Cargill recall of soy flour products: Additional information received from Gluten Free Watchdog FDA FOIA request

Cargill recall of soy flour products: Additional information received from Gluten Free Watchdog FDA FOIA request

August 31, 2023

Brief background:

  1. On March 30, 2023, Cargill issued a voluntary recall for soy flour and textured soy flour products manufactured between October 5, 2022, and March 29, 2023, after receiving test results with levels of gluten between 20 ppm and 50 ppm.
  2. The source of gluten is believed to be from agricultural co-mingling with rye that was planted as a cover crop. The soy flour is not sold directly to consumers.

What we learned from the FOIA materials:

  1. Cargill learned of the gluten cross-contact from three customers (companies) who tested products for gluten. They believe the issue began with the harvest year beginning October, 2022.
  2. Soybean grading records for their Cedar Rapids, Iowa facility did not show the presence of gluten containing grains coming in with the soybeans, according to USDA grading standards.
  3. Cargill removed the gluten-free claim statement from all soy products processed at the Cedar Rapids, Iowa facility beginning March 30, 2023.
  4. These were the first out of spec complaints received from customers related to gluten testing.


  1. Why was Cargill not aware that rye (and wheat) are common cover crops in Iowa (based on information in the FOIA materials, they learned this during their root cause investigation)?
  2. Why was Cargill representing the soy flours as gluten-free without doing their due diligence into practices used by the farmers supplying soybeans?
  3. Was Cargill testing for gluten or were they assuming that soy is naturally gluten-free and doesn’t require testing?

What this recall reinforces:

  1. Suppliers representing naturally gluten-free agricultural products as gluten-free should know how the products are grown (e.g., In rotation with wheat, barley, or rye? Next to wheat, barley, or rye? Etc.).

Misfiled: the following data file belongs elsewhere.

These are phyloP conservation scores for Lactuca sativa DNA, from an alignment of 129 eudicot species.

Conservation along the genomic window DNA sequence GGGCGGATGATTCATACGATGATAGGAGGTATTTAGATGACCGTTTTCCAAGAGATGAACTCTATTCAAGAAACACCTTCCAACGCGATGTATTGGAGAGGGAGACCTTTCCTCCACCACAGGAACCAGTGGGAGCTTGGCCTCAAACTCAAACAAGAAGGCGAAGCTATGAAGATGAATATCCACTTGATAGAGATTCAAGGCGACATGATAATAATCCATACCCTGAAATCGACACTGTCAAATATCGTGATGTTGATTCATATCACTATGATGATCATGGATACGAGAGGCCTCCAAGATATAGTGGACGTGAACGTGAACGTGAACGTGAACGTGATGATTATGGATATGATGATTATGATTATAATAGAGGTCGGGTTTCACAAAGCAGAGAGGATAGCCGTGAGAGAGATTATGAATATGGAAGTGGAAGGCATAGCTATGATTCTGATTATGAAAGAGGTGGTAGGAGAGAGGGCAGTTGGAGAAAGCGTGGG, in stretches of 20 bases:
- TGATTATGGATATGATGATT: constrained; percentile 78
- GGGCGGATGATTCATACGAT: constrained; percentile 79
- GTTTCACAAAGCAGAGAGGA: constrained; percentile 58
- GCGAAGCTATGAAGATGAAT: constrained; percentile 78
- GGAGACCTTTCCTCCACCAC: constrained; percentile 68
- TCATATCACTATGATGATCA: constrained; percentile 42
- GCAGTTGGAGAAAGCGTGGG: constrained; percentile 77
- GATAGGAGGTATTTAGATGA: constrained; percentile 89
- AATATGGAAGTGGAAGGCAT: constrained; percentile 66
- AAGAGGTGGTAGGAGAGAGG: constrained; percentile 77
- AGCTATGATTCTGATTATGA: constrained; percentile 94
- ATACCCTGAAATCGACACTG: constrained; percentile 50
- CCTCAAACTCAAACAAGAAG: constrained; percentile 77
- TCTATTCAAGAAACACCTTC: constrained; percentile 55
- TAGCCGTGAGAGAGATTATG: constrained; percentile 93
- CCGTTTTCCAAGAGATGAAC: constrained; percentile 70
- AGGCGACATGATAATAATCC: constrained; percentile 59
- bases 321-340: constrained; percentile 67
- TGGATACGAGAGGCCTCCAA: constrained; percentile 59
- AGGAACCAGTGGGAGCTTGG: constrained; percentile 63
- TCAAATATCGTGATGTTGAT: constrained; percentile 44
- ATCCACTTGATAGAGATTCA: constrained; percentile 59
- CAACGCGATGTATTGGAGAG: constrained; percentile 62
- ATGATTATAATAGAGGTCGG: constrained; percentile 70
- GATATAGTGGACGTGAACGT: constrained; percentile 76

2. Suppliers should have a gluten testing protocol in place, especially if they are representing a product as gluten-free.
  3. Manufacturers should do their own gluten testing even when a supplier represents a product as gluten-free.
  4. Consumers should choose labeled gluten-free “grain” products whenever possible.

We are indebted to Adam Rapp, pro bono attorney for Gluten Free Watchdog. He is behind all FOIAs submitted to FDA on behalf of GFWD. His expertise in filing these requests has provided us with information we would not otherwise have access to. Thank you, Adam!

Share this post

Comments (5)

  • Lori Reply

    Yes! Thank you Adam and GFWD! Please continue to watch out for us!

    August 31, 2023 at 5:32 pm
  • Shelley Case Reply

    Thank you Tricia And Adam for all the hard work you do for the celiac community! We are so fortunate to have you share your expertise.

    August 31, 2023 at 6:10 pm
  • Catherine Hess Reply

    Give ’em hell for this kind of sloppy crap. Cargill probably makes $billions while neglecting to do what they should for food safety.

    Thank you, GFWD and Mr. Rapp.

    September 1, 2023 at 4:32 pm

Leave a Reply

Your email address will not be published. Required fields are marked *